Home News Private companies and commercial sector concerns urged to buy-in to ‘Protect Duty’

Private companies and commercial sector concerns urged to buy-in to ‘Protect Duty’

by Brian Sims
Lucy D'Orsi: Deputy Assistant Commissioner at the Metropolitan Police Service

Lucy D’Orsi: Deputy Assistant Commissioner at the Metropolitan Police Service

The UK’s Policing lead for Protective Security, namely Metropolitan Police Service Deputy Assistant Commissioner Lucy D’Orsi, has called upon private companies and the commercial sector to buy-in to a ‘Protect Duty’ and work with the police service and its myriad partners in order to help to keep members of the public safe.

Addressing policing and Government officials from around the world at an event held in central London, DAC D’Orsi stressed the overriding importance of the commercial sector starting to factor protective security measures into event planning and new infrastructure projects at the earliest possible stage.

“Methodologies designed to protect our cities from the increasing terrorist threat are constantly evolving to ensure that we’re prepared to effectively respond to and recover from attacks,” urged D’Orsi. “We in policing will rightly lead on this vital work, but there’s always a limit in terms of what we can do. I believe that our colleagues in the private sector also have an important part to play.”

DAC D’Orsi made the comments while co-chairing a ‘Safer Cities’ round table discussion alongside representatives from the Home Office, using the event as a platform to appeal to companies to make protective security absolutely key to their future events planning and building management.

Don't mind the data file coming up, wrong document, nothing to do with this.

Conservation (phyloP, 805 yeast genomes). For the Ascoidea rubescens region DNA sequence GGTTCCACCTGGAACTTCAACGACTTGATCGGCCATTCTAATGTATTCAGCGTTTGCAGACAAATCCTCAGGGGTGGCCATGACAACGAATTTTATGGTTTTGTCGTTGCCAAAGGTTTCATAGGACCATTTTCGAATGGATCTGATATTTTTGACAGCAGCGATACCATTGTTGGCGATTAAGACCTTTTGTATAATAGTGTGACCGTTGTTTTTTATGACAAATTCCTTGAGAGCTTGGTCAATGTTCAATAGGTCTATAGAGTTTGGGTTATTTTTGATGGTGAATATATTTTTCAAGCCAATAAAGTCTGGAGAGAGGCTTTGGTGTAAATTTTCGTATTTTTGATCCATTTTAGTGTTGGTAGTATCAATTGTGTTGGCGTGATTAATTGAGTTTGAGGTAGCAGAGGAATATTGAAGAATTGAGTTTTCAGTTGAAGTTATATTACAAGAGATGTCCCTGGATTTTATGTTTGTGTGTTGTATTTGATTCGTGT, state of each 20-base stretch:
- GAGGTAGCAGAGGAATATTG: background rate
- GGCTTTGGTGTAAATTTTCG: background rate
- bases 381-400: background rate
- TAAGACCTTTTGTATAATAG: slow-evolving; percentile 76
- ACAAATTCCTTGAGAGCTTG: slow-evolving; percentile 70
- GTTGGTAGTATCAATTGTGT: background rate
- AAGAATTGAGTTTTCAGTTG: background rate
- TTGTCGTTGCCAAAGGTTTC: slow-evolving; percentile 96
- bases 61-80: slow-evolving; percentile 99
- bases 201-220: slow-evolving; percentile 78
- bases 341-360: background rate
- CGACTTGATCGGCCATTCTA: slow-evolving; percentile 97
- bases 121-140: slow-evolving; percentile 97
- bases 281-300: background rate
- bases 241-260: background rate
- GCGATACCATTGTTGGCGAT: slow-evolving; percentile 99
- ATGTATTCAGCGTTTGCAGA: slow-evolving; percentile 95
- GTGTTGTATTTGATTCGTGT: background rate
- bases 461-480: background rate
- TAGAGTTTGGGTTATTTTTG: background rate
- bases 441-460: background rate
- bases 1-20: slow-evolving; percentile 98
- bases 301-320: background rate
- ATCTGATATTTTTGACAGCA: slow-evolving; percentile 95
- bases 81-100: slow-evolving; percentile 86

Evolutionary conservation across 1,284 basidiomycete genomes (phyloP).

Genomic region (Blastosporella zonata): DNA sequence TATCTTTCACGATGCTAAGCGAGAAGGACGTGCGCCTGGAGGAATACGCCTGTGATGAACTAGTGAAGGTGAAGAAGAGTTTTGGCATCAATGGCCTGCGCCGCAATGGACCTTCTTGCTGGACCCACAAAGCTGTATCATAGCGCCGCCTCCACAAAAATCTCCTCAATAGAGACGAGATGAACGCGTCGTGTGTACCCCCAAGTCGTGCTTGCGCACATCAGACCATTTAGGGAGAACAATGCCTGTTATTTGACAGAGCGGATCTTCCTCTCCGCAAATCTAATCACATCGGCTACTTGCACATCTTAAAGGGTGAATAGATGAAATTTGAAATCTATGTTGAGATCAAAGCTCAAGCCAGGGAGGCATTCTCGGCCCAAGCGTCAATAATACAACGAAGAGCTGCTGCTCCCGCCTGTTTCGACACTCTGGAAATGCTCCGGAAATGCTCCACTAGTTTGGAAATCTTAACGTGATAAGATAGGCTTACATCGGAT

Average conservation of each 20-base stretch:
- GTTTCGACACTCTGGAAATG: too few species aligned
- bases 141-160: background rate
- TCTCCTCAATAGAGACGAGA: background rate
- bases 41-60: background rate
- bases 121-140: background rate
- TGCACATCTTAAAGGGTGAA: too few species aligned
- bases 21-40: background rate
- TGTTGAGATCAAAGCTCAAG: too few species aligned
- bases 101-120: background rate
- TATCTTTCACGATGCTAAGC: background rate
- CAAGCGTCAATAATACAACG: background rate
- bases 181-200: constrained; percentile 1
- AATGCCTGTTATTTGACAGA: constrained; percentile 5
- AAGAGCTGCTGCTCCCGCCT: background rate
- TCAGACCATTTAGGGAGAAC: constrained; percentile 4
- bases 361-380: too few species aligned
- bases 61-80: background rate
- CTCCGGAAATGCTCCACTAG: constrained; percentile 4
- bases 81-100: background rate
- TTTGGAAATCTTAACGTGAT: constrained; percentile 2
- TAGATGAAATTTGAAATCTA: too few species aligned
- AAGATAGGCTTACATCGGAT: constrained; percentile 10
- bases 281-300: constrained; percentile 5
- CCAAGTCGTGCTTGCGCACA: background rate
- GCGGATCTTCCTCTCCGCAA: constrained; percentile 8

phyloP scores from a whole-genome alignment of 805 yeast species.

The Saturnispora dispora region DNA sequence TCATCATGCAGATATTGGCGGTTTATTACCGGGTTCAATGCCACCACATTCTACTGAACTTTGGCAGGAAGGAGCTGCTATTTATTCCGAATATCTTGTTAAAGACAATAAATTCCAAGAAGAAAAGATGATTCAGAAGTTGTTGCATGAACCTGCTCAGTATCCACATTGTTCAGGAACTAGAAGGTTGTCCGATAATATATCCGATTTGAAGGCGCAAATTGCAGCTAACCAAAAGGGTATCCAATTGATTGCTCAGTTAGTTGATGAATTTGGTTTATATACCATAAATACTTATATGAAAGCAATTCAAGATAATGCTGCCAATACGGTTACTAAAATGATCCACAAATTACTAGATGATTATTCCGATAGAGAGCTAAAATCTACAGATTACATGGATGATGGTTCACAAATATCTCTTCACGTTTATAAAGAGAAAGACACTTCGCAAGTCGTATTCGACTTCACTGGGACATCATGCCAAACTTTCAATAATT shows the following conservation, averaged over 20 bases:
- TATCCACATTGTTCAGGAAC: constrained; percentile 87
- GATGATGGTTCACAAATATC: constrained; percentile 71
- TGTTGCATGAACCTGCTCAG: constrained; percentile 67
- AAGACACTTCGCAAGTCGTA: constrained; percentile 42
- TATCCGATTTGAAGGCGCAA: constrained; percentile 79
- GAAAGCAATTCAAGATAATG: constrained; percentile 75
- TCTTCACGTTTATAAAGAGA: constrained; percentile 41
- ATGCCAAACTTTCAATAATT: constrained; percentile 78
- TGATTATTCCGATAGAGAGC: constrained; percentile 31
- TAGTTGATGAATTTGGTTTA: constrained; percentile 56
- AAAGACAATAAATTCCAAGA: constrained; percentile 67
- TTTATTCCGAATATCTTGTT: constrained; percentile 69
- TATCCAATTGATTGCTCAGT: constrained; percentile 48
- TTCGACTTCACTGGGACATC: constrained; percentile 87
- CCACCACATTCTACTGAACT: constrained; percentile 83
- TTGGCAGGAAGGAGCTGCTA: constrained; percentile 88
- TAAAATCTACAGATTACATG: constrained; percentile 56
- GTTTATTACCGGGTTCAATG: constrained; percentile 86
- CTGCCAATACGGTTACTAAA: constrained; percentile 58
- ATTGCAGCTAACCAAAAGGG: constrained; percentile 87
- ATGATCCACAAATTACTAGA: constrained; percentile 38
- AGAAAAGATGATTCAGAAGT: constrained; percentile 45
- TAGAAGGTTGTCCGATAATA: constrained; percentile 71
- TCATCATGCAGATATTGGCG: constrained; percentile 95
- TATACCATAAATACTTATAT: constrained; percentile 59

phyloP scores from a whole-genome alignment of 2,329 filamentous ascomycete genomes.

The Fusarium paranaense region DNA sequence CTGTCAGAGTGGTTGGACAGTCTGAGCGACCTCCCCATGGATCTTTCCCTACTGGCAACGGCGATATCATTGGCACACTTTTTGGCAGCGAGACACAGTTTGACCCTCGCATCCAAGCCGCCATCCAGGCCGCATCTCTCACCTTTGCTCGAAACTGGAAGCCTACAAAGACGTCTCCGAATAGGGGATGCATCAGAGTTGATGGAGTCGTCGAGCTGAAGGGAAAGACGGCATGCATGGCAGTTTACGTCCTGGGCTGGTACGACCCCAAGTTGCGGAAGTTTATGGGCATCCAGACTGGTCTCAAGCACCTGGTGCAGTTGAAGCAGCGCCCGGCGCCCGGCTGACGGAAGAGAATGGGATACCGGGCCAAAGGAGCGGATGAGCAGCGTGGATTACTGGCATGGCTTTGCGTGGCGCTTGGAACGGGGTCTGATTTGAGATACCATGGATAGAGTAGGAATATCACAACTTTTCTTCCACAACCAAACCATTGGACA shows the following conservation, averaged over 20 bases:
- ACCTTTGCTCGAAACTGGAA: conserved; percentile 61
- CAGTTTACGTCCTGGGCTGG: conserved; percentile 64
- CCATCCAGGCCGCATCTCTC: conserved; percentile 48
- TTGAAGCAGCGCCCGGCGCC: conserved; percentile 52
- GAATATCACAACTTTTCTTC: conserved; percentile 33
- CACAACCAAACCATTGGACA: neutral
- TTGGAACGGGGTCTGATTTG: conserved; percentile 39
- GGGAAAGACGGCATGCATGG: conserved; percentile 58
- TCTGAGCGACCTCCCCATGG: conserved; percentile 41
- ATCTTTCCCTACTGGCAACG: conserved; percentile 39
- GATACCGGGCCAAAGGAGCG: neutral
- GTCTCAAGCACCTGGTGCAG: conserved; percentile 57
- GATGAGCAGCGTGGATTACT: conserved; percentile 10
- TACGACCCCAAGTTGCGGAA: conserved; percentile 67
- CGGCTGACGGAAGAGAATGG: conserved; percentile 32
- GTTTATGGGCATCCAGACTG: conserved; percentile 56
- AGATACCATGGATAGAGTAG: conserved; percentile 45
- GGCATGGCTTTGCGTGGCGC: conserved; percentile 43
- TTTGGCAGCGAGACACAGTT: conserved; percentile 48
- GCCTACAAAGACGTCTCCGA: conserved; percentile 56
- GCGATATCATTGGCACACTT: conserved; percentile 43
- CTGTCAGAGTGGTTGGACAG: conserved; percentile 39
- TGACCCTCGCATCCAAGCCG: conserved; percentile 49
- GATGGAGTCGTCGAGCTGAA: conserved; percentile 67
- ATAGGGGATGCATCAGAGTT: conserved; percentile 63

“Terrorists are using low sophistication, high impact methodologies which are often planned and executed in a short time frame, in turn minimising our ability to disrupt attacks before they occur. Protective security is therefore a key strand of our activity to reduce the impact of attacks. The private sector has become a more willing partner in recent years. Together, we have developed communications packages and partnered with business under the ‘Step Change’ initiative, but in order to do more to protect the public we need to deliver a more fundamental shift of approach.”

DAC D’Orsi continued: “The police service has a duty to protect the public from terrorist threats, but many responsible private sector entities are already asking how they, too, can contribute. By sharing this ‘duty’ more widely, we’ll be in a position to increase its reach, scope and efficacy even further.”

Police support for the private sector

Senior officers working for Counter-Terrorism Policing are developing plans such that policing can better support the private sector in contributing to the UK’s collective ‘Protective Security’ measures. This work includes developing accredited private sector security advisory services and creating bespoke products and communications networks for specific sectors, such as entertainment venues or commercial buildings.

Specialist officers could also support testing and exercises across the country to ensure a national standard of security training for private sector workers, as well as develop protocols and systems which would allow for the police service and Government to recover the costs of the use of national assets to protect private events.

DAC D’Orsi added: “Private companies looking to host public events or begin new infrastructure projects must meet stringent targets to ensure they have valid fire safety certificates, and I see no reason why we cannot do the same for ‘Protective Security’ measures. Similarly, commercial entities such as football clubs must contribute to the policing operations which protect their sites and their customers. Surely it’s only right they do the same when using national protective security resources? I know from speaking to private sector representatives that the majority of private companies are ready to work alongside the police to make the UK a safer place, and I believe we now have the blueprints to make that a reality by making our public spaces as hostile as possible for those looking to do us harm.”

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